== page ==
Court Rejects Gay Morals Case
April 4, 2003
By 365Gay.com Newscenter Staff
Salt Lake City, Utah—The Utah
Supreme Court today rejected arguments that a lesbian high school teacher is
morally unfit to hold her job.
The case had been brought by parents who claimed Wendy
Weaver violated a state law requiring teachers to be moral models for their
students. The lawsuit alleged that Weaver couldn’t be a good role model
because her sexuality conflicted with state laws prohibiting sodomy.
The unanimous decision by the court ends a five year
battle by Weaver to keep her job. Weaver has taught Spanish and psychology in
Utah schools for 20 years.
She disclosed her sexuality when asked by curious Fork
High School students in 1997.
The school subsequently barred her from talking about her
sexuality in or out of the classroom. Weaver later won a federal civil rights
lawsuit against the Nebo School District to have the requirement lifted.
Parents and students then tried to remove Weaver from her
teaching position by complaining to the local school board, but the school
district refused to fire the award-winning teacher.
The group then sued in state court, but Judge Ray Harding
Jr. dismissed the lawsuit in 1999. They then sought a declaration from the
Supreme Court that Weaver was unfit to teach.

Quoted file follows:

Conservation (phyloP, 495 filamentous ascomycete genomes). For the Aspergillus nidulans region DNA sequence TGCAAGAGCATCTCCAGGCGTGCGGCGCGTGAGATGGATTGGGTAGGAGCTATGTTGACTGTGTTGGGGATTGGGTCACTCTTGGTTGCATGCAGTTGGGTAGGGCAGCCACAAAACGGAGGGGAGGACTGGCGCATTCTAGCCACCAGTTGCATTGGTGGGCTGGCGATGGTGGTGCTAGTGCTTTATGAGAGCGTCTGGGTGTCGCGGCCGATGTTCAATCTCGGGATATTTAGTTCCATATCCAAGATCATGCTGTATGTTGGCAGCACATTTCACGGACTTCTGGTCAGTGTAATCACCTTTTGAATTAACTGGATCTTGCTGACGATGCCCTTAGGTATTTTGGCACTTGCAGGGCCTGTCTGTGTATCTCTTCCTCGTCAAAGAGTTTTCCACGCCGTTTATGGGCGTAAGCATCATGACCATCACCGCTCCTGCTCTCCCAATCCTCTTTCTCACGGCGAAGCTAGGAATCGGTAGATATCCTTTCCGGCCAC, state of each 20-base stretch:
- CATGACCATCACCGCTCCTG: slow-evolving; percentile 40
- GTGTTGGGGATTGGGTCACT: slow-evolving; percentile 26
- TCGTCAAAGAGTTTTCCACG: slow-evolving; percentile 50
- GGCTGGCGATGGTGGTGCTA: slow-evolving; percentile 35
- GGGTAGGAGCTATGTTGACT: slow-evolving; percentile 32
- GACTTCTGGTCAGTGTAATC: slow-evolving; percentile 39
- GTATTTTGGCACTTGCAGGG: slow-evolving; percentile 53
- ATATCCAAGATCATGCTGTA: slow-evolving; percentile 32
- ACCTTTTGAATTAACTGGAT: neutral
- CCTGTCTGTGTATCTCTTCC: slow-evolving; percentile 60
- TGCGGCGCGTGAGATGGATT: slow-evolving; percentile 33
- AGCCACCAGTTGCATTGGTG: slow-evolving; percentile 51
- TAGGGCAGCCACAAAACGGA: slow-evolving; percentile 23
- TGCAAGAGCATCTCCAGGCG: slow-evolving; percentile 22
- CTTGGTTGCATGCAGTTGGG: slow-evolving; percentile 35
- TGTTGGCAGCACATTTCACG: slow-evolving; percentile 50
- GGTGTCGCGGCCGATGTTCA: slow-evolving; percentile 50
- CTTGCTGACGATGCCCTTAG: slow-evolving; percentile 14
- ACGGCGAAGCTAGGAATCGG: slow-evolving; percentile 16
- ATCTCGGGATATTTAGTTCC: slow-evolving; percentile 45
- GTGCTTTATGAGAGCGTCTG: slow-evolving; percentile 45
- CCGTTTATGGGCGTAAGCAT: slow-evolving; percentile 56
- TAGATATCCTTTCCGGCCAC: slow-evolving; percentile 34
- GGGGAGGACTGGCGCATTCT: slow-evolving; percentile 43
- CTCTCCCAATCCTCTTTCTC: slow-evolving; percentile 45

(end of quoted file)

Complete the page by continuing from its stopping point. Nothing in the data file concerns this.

“They’re scared to have their kids see someone who is
gay but who functions and is happy and they like,” said Weaver, who now goes
by her unmarried name Wendy Chandler. “That doesn’t go with their
perception that gay people are evil or unhealthy.”
ACLU of Utah lawyer Stephen Clark argued to the high
court that what is at stake in this case is whether a group opposed to
homosexuality should be able to use the heavy hand of the law, with its
criminal and civil sanctions, to punish what they maintain is a moral and
The court agreed. State law “does not grant a private
right of action to students and parents of students to enforce statutory and
regulatory requirements for public school employees,” the court said. “The
students, former students, and parents of students before us on appeal lack a
legally protectible interest.”
Disciplinary action and complaints must be handled by the
Professional Practices Advisory Commission, the disciplinary arm of the state
Board of Education, the court ruled.
“Questions about the proper role of the courts often
arise at the intersection of ideological or cultural struggle and law. In this
case, the Utah Supreme Court concluded that the courts couldn’t properly
address and resolve what is essentially an ideological and cultural debate,”
But the issue may not be over. Attorney Matthew Hilton,
representing Weaver’s critics, said he would seek clarification from the
State Office of Education about the requirement that teachers be good role
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